Lector Duties

Prophet Jonah

July 20, 2018
Prophet Jonah and the Big Fish


Jonah. Hearing my own name isn’t exactly the sweetest sound. It sounds weird to the point of awkward to be honest. Like the name doesn’t belong to me. So Prophet Jonah doesn’t really triggers a special interest to me even though he’s my namesake. I can more of relate to the name John (St. John the Baptist).

Two Sundays ago, the gospel was about prophets. I was away for a week’s worth of travel abroad and although Singapore was a real enriching experience, blogging and exercise sadly had to take a halt so here I am updating this new series under Lector Duties two Sundays late. A dear priest’s homily centered on the three characteristics of being a prophet. First on the list – and the only one I will relay here – is that prophets are called by the Lord. It’s certainly not a choice decided upon by anyone. You can’t be a prophet just because you want to. Same way that you can not escape being one when the Lord appointed you. He cited Prophet Jonah as a great example to prove his point.

The story of Jonah. He was called by the Lord but he did not want to be a prophet. He ran from the Lord, he spent his fortune to run from the lord. The Lord sent a big fish, swallowed him and when he was spitted out lo and behold! Jonah was again at the place where the Lord called him. You cannot hide from the Lord when he called you.


For some strange reason, I felt that Prophet Jonah was me. That everytime “Jonah” was uttered it was actually referring to me. Probably because at 30, I am at a reset. I suddenly did not have a solid path to walk on. I have told a Carmelite nun about it in half sobs and tears that I don’t know what God wants to do with me. Or maybe I know but I’m reluctant to obey. Anyway, that Sunday triggered my interest in the Book of Jonah. I had a blog post before entitled “Jonah and the Big Fish” narrating my wonderful experience with the whalesharks of Oslob, Cebu but it was in no way biblical. I don’t know the prophet so when the homilist said that  Jonah tried to escape his calling, was swallowed by a big fish while enroute to his escape plan (poor Jonah), and was vomited into dry lands where the Lord called him, I was amazed. I needed to validate that as that was something my ignorance has never heard of.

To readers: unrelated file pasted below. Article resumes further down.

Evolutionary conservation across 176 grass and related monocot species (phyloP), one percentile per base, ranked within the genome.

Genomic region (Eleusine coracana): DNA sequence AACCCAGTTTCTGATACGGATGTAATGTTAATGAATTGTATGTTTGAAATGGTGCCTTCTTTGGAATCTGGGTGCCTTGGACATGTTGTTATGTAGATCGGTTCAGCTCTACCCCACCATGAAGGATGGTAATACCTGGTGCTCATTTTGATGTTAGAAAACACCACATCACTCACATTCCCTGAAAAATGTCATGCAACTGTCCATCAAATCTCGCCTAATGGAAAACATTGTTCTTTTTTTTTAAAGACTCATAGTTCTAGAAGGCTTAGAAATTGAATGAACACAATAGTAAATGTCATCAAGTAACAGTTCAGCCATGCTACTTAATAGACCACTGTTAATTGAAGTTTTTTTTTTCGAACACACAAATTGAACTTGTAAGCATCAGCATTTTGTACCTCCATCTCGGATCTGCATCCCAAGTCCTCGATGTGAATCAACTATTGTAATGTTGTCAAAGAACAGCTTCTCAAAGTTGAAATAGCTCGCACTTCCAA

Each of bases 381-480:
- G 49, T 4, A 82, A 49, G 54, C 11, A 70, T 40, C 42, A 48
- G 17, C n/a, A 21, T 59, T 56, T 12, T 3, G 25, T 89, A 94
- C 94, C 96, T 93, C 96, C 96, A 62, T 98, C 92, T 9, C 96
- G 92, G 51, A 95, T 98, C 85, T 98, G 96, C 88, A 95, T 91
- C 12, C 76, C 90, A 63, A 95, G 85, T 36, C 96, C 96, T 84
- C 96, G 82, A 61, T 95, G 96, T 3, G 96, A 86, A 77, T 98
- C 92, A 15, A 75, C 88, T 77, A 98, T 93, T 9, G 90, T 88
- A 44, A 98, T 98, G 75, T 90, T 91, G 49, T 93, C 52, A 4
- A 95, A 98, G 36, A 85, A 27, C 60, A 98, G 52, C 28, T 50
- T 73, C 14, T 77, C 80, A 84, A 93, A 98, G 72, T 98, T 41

I started searching for a map and here’s what I found:

Jonah was from Gath-hepher (four miles north of Nazaareth). Jehovah called Jonah to prophesy against Nineveh which was 500 miles east (about a month of land journey). Jonah tried to disobey God and flee on to the opposite direction going westward to Tarshish (southern tip of Spain) which was 2500 miles west (about a year long of sea travel) from a port called Joppa. That’s how far west he wanted to escape Nineveh.

Their ship encountered severe storm that prompted Jonah to be thrown into the sea where a big fish swallowed him. He spent 3 days and 3 nights into its belly. He was spitted alive on to a dry land, which was not exactly stated where but it was mentioned that after a day’s worth of journey  into the city he finally did what God had to order him twice for the city of Nineveh. Thus, it is confirmed: he was even placed closer to Nineveh than where he was first called after he planned and tried to escape.

The story of Prophet Jonah offers lessons on ministry: insights like how a prophet is made by putting him in the darkest deepest of places for 3 days and 3 nights before he can actually prophesy and preach. His story reminds us that if all Christians are prophets then we are all called to be part of other people’s salvation and not mere bystanders who do not have real concerns if others are unfaithful or displeasing to God.

I know Prophet Jonah now so in a way, at least on one book from the Old Testament I can say goodbye to the dark nights of ignorance.

As a lector, I of course don’t get to proclaim the gospel inside Holy Mass. My natural inclination is to disect the readings and psalm and these passages from Ezekiel 2:2-5 caught my attention the most. To me, it speaks of love of a doting father to a child he spoils:

Because they are stubborn and obstinate children, I am sending you to them, to say, “Lord Yahweh says this.” 5 Whether they listen or not, this tribe of rebels will know there is a prophet among them.

In addition to this, I think Prophet Jonah’s prayer is something I should know by heart, too.

3 Out of my distress I cried to Yahweh and he answered me, from the belly of Sheol I cried out; you heard my voice!

4 For you threw me into the deep, into the heart of the seas, and the floods closed round me. All your waves and billows passed over me;

5 then I thought, ‘I am banished from your sight; how shall I ever see your holy Temple again?’

6 The waters round me rose to my neck, the deep was closing round me, seaweed twining round my head.

7 To the roots of the mountains, I sank into the underworld, and its bars closed round me for ever. But you raised my life from the Pit, Yahweh my God!

8 When my soul was growing ever weaker, Yahweh, I remembered you, and my prayer reached you in your holy Temple.

9 Some abandon their faithful love by worshipping false gods,

10 but I shall sacrifice to you with songs of praise. The vow I have made I shall fulfil! Salvation comes from Yahweh!

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